International Meeting for Autism Research: Early Generalized Overgrowth In Boys with Autism

Early Generalized Overgrowth In Boys with Autism

Thursday, May 12, 2011: 2:30 PM
Douglas Pavilion A (Manchester Grand Hyatt)
2:00 PM
D. Campbell1, L. Chen1, F. Shic2, A. Klin3, J. Chang1 and K. Chawarska2, (1)Department of Statistics, Yale University, New Haven, CT, (2)Yale University School of Medicine, New Haven, CT, (3)Marcus Autism Center, Children's Healthcare of Atlanta & Emory School of Medicine, Atlanta, GA
Background: Reports of atypical head circumference (HC) overgrowth in infants later diagnosed with autism resulted in concerted efforts to identify factors responsible for brain overgrowth and their association with etiology of autism.  Thus far, however, no mechanisms of HC overgrowth have been identified.  Moreover, considering several divergent reports, it is also not clear whether this phenomenon is independent of overall body growth and whether it is associated with specific social or cognitive features.

Objectives: To examine the trajectory of early HC growth from birth to 24 months in autism compared to control groups; to assess whether HC growth in autism is independent of height and weight growth during infancy; and to examine HC growth patterns in relationship to social, verbal, cognitive, and adaptive functioning levels. 

Methods: We compared growth trajectories from birth to 24 months of boys with autistic disorder (N=64), pervasive developmental disorder-not otherwise specified (PDD-NOS) (N=34); non-autistic developmental delays (DD) (N=31); and typically developing boys (TD) (N=55).  Bayesian multi-level growth curve models were used to analyze the growth measurements. The effects were modeled as low-rank thin-plate splines.  Splines were chosen as they allow for fitting diverse growth functions.  Considering that the true forms of the morphological growth functions are unknown, this controlled flexibility in modeling was preferable.  Estimated mean curves for each group were calculated along with 95% credible bands.  After models were fit for HC, height, and weight individually, principal components analysis was used to generate combinations of the three variables that could be meaningful in explaining trends seen in the sample.  Measures derived from principal component scores were modeled in the same way as HC, height, and weight.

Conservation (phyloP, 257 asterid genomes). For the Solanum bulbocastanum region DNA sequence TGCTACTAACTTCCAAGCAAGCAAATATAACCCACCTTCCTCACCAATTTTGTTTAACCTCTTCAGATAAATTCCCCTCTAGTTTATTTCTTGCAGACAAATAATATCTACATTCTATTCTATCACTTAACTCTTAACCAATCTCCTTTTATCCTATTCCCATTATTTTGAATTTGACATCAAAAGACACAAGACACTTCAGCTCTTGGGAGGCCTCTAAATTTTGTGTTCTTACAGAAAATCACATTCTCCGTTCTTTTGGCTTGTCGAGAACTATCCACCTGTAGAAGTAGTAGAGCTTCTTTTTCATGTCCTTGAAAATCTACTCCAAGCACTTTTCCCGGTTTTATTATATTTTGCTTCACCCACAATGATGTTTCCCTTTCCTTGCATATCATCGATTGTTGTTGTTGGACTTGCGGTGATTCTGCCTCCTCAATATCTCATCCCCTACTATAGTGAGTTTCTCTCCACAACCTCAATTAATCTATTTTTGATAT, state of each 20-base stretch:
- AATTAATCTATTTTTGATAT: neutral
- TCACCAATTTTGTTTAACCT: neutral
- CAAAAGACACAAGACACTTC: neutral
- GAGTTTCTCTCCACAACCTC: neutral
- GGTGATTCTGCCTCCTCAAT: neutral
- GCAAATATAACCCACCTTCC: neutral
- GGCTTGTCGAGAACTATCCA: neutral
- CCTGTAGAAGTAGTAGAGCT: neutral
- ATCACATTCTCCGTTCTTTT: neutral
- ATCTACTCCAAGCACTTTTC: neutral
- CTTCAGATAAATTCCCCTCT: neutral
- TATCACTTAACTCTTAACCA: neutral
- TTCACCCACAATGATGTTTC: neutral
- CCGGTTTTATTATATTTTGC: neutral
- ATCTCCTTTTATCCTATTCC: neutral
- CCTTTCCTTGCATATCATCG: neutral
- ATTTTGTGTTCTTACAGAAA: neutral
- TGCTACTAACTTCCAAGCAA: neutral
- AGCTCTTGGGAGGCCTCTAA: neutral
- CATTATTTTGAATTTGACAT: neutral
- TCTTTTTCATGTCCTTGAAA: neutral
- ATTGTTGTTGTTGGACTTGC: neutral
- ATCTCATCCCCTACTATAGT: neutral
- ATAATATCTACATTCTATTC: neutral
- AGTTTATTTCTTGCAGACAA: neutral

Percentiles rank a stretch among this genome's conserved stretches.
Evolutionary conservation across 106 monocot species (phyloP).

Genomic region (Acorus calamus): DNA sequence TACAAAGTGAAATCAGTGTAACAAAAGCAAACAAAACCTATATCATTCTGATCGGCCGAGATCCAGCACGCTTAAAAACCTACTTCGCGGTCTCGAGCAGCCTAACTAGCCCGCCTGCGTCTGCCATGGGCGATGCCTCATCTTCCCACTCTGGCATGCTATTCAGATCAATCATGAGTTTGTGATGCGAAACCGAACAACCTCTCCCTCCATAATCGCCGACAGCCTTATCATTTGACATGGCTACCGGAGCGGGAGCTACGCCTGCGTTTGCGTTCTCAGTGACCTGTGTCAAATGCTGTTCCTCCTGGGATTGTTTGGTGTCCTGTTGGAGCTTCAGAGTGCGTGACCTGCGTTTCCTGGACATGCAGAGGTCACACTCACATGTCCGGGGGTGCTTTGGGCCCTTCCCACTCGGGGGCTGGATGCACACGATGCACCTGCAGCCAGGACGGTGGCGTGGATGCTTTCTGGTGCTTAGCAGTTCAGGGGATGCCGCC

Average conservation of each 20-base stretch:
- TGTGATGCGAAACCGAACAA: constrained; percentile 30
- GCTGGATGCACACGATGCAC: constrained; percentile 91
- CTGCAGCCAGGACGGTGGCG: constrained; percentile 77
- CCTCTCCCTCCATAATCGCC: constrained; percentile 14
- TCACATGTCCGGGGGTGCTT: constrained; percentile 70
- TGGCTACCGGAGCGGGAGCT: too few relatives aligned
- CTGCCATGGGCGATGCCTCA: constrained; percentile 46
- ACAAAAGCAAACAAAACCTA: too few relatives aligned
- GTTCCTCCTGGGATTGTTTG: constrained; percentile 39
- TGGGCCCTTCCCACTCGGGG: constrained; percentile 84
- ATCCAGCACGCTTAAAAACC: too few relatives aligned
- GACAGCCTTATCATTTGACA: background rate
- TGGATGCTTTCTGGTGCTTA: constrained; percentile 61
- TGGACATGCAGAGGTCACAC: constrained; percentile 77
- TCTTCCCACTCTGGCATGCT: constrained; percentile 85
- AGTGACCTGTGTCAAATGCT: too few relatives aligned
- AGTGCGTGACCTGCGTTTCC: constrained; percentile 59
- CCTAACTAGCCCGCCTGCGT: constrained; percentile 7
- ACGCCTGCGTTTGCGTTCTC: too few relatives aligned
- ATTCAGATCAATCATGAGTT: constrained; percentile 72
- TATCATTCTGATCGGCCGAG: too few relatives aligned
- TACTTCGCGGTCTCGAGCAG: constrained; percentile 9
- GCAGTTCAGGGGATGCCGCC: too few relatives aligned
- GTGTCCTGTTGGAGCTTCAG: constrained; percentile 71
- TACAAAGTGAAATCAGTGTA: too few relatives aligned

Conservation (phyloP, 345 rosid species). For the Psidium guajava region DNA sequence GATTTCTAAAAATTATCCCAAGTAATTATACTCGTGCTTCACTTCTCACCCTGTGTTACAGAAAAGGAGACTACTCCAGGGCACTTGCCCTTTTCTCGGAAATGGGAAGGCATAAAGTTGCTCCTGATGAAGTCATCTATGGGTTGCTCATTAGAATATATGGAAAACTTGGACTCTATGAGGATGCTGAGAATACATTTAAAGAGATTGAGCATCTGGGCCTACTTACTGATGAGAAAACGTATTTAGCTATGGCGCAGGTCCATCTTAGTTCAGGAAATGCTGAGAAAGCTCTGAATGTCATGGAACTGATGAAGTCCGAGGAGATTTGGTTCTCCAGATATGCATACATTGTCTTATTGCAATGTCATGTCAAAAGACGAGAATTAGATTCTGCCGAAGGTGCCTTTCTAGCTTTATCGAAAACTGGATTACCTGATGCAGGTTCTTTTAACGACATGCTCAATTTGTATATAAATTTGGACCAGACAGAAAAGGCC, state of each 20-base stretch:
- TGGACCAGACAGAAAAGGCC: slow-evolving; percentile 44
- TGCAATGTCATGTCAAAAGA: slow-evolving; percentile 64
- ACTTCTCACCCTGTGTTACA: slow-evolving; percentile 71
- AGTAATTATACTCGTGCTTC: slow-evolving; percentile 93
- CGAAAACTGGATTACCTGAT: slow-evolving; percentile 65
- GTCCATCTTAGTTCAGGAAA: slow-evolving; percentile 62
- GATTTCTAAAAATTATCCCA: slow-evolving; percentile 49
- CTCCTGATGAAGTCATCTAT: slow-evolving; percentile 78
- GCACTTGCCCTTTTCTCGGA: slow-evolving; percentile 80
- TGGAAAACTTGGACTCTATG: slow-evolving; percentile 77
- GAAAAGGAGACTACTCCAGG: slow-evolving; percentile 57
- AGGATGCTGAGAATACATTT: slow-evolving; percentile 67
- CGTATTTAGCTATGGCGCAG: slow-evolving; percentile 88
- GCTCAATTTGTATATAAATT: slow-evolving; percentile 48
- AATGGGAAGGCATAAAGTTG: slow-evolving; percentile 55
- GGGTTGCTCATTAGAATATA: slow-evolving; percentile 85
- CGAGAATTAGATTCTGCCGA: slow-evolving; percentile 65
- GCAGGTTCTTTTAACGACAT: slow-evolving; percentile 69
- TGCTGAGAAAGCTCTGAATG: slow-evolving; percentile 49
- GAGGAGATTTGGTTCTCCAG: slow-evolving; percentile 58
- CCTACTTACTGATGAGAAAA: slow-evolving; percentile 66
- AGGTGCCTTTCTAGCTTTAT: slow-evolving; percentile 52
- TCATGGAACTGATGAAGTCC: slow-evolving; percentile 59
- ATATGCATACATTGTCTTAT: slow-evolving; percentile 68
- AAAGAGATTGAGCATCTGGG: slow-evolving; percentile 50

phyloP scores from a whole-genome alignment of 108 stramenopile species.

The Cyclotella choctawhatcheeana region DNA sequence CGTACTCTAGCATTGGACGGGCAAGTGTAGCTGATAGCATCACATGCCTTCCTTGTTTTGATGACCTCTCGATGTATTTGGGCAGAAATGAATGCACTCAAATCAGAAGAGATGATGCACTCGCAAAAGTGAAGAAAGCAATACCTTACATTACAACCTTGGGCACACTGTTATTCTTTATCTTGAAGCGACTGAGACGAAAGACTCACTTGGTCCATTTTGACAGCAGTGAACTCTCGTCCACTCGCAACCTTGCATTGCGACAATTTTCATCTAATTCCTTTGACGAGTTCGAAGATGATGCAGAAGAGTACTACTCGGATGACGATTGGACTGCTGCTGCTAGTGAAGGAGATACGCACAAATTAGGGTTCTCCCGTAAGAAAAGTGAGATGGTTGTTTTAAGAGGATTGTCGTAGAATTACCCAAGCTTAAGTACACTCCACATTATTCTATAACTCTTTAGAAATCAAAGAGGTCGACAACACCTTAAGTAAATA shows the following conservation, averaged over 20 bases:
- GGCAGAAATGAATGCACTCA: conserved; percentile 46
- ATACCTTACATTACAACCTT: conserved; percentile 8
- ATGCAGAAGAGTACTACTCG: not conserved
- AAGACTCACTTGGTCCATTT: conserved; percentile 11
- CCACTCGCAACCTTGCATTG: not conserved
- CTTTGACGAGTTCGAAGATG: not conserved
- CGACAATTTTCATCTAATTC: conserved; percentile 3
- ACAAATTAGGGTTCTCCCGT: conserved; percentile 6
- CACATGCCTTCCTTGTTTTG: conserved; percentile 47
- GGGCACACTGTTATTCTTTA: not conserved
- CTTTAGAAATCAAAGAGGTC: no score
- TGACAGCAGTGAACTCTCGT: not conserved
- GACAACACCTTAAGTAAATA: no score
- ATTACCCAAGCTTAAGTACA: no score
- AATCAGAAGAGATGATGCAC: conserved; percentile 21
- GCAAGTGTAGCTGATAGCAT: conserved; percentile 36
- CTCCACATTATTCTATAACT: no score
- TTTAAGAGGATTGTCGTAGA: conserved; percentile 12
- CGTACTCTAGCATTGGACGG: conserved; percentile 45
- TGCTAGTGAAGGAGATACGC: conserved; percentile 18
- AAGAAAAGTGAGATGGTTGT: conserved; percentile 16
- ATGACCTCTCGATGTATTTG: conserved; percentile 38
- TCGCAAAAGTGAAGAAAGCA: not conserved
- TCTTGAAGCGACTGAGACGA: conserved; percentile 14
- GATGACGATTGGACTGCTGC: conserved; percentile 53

Results: Growth curve modeling suggests that by 4.8 months of age (p=.05), boys with autism were significantly longer than TD controls; by 9.5 months (p=.05), had larger head circumferences; and by 11.4 months (p=.05), they weighed more.  None of the other clinical groups showed a similar overgrowth pattern. In the autism group, boys who were in the top 10% of overall physical size between 6 and 12 months of age exhibited greater severity of social deficits (p=.009) and lower adaptive functioning (p=.034).

Conclusions: While boys with autism experience accelerated HC growth rate in the first year of life, this phenomenon reflects a generalized process affecting other morphological features including height and weight.  Presence of more severe symptoms and lower adaptive functioning in the boys with the most extreme overgrowth suggests a possible link between factors involved in the atypical physical growth and the severity of social impairment in autism.  When considering potential underlying mechanisms for enlarged total brain volume and acceleration of head circumference growth in autism, most researchers to date have focused on factors affecting neuronal development.  However, considering the present findings, efforts should be advanced to examine factors responsible for the entire constellation of neural and non-neural growth-related phenotypic traits as it is possible that these two phenomena share common etiology.

| More